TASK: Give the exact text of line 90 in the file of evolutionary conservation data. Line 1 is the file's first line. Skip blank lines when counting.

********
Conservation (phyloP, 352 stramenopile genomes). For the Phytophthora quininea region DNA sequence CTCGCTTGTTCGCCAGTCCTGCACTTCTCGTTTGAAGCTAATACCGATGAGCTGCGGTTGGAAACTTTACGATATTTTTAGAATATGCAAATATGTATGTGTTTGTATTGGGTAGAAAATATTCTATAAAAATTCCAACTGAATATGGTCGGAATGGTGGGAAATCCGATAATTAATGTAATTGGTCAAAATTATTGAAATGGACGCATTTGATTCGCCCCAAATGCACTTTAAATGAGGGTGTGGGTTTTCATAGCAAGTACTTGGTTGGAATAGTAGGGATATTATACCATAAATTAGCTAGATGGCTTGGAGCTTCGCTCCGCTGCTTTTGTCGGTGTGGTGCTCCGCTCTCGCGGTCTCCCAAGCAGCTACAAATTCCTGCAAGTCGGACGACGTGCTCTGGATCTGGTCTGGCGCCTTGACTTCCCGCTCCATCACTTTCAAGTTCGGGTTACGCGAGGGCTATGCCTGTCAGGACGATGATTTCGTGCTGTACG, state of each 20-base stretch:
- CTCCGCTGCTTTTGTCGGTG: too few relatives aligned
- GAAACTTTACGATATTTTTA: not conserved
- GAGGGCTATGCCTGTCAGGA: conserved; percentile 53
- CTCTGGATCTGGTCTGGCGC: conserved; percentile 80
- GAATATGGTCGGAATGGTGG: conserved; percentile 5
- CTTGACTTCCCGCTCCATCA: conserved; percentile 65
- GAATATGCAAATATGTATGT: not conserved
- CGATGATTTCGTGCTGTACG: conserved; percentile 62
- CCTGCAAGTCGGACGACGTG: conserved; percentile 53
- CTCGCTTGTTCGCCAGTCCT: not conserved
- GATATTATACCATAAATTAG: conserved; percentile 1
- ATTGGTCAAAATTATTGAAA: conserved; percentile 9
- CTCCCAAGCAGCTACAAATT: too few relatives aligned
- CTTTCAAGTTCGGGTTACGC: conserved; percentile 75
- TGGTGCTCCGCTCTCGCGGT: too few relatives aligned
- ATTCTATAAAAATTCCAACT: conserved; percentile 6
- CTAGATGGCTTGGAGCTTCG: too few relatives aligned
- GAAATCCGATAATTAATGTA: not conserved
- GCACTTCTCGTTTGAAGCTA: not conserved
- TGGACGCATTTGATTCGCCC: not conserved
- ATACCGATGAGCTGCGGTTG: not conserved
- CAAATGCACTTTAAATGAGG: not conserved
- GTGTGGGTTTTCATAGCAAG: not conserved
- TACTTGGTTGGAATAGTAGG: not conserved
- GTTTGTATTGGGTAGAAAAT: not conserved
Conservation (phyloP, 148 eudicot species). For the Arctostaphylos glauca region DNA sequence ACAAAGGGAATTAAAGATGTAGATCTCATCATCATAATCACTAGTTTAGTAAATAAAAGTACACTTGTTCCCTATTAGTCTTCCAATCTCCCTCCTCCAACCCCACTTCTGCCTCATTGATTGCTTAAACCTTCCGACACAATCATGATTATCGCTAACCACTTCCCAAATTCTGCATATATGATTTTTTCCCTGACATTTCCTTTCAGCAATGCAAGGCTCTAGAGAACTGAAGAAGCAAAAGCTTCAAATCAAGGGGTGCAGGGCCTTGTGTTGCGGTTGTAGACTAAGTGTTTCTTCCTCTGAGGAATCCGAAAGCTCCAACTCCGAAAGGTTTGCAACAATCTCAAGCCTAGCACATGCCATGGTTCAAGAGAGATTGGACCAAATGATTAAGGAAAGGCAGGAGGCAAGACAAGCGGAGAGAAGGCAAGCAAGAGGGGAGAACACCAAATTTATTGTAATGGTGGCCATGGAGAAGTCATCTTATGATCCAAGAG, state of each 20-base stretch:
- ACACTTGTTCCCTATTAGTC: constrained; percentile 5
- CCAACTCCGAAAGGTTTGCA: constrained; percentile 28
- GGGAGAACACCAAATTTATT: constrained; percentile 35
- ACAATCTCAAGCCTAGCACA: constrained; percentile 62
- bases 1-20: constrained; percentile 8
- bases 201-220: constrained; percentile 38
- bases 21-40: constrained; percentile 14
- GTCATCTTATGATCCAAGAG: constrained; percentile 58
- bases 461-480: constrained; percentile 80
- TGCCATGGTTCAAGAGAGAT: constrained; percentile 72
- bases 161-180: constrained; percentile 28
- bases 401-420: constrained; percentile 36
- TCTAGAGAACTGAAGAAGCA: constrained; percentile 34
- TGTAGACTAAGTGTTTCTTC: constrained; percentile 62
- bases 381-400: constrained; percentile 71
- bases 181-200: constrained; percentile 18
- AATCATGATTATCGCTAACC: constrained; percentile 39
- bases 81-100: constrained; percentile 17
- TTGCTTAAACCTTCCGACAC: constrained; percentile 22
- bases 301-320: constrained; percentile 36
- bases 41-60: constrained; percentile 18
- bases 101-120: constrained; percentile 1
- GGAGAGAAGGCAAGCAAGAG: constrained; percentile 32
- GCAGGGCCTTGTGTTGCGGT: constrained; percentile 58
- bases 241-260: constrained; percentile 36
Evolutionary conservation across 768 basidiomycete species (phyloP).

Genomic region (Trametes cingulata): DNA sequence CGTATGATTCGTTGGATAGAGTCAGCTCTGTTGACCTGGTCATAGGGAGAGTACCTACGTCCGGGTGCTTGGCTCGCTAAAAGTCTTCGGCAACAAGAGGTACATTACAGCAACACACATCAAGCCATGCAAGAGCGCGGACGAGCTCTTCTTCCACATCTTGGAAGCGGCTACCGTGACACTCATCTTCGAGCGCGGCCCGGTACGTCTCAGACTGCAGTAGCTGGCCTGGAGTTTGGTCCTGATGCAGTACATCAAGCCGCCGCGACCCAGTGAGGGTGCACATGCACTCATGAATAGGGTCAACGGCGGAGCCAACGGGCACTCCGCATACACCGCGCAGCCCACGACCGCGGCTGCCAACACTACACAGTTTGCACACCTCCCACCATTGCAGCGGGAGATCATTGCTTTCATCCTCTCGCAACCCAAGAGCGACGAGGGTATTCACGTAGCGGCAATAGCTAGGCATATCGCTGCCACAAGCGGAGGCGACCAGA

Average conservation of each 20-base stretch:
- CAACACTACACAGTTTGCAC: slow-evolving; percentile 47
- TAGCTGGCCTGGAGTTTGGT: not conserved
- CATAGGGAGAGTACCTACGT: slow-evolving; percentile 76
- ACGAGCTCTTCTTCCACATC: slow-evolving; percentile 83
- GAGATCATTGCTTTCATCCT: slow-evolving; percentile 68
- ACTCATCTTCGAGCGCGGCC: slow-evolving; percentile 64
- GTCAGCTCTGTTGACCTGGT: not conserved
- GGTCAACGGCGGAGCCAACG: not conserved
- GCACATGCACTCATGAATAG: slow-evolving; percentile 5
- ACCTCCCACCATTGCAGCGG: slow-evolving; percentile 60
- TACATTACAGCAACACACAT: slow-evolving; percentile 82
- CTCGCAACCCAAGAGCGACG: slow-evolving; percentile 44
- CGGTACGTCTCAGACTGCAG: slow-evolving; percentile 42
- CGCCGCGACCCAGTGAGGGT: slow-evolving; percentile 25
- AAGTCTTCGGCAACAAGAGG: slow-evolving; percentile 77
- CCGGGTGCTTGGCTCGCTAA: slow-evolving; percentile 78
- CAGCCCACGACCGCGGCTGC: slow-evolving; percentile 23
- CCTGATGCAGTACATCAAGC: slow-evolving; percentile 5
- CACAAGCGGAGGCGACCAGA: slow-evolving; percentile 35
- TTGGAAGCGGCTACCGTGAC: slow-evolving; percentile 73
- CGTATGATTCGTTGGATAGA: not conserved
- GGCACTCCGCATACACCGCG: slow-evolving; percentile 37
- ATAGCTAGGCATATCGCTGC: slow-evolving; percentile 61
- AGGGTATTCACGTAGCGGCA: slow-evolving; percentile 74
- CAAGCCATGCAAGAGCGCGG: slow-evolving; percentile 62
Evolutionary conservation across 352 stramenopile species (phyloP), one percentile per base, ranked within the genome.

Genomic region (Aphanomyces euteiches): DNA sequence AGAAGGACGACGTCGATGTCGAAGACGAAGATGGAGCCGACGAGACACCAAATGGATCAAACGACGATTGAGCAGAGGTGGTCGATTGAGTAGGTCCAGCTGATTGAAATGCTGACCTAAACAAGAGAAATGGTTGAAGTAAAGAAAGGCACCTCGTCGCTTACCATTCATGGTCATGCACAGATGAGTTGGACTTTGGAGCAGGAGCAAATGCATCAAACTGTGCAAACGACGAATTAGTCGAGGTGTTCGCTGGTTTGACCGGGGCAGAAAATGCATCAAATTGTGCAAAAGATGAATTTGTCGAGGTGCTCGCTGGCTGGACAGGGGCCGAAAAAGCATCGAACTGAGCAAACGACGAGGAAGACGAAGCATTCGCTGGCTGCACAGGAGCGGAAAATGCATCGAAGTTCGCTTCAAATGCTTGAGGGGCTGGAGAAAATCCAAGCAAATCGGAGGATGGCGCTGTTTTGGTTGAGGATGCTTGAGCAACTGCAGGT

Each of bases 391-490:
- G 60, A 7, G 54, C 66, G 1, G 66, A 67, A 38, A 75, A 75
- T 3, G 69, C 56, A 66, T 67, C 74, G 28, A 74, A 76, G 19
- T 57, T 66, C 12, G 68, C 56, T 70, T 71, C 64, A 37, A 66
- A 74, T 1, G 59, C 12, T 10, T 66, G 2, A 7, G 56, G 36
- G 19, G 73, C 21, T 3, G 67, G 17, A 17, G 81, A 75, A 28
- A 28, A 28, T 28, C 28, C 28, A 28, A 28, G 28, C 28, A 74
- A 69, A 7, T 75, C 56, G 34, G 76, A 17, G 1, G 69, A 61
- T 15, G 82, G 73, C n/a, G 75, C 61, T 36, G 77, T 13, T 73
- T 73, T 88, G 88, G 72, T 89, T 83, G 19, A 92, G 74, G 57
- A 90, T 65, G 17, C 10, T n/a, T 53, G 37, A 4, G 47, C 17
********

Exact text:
- A 69, A 7, T 75, C 56, G 34, G 76, A 17, G 1, G 69, A 61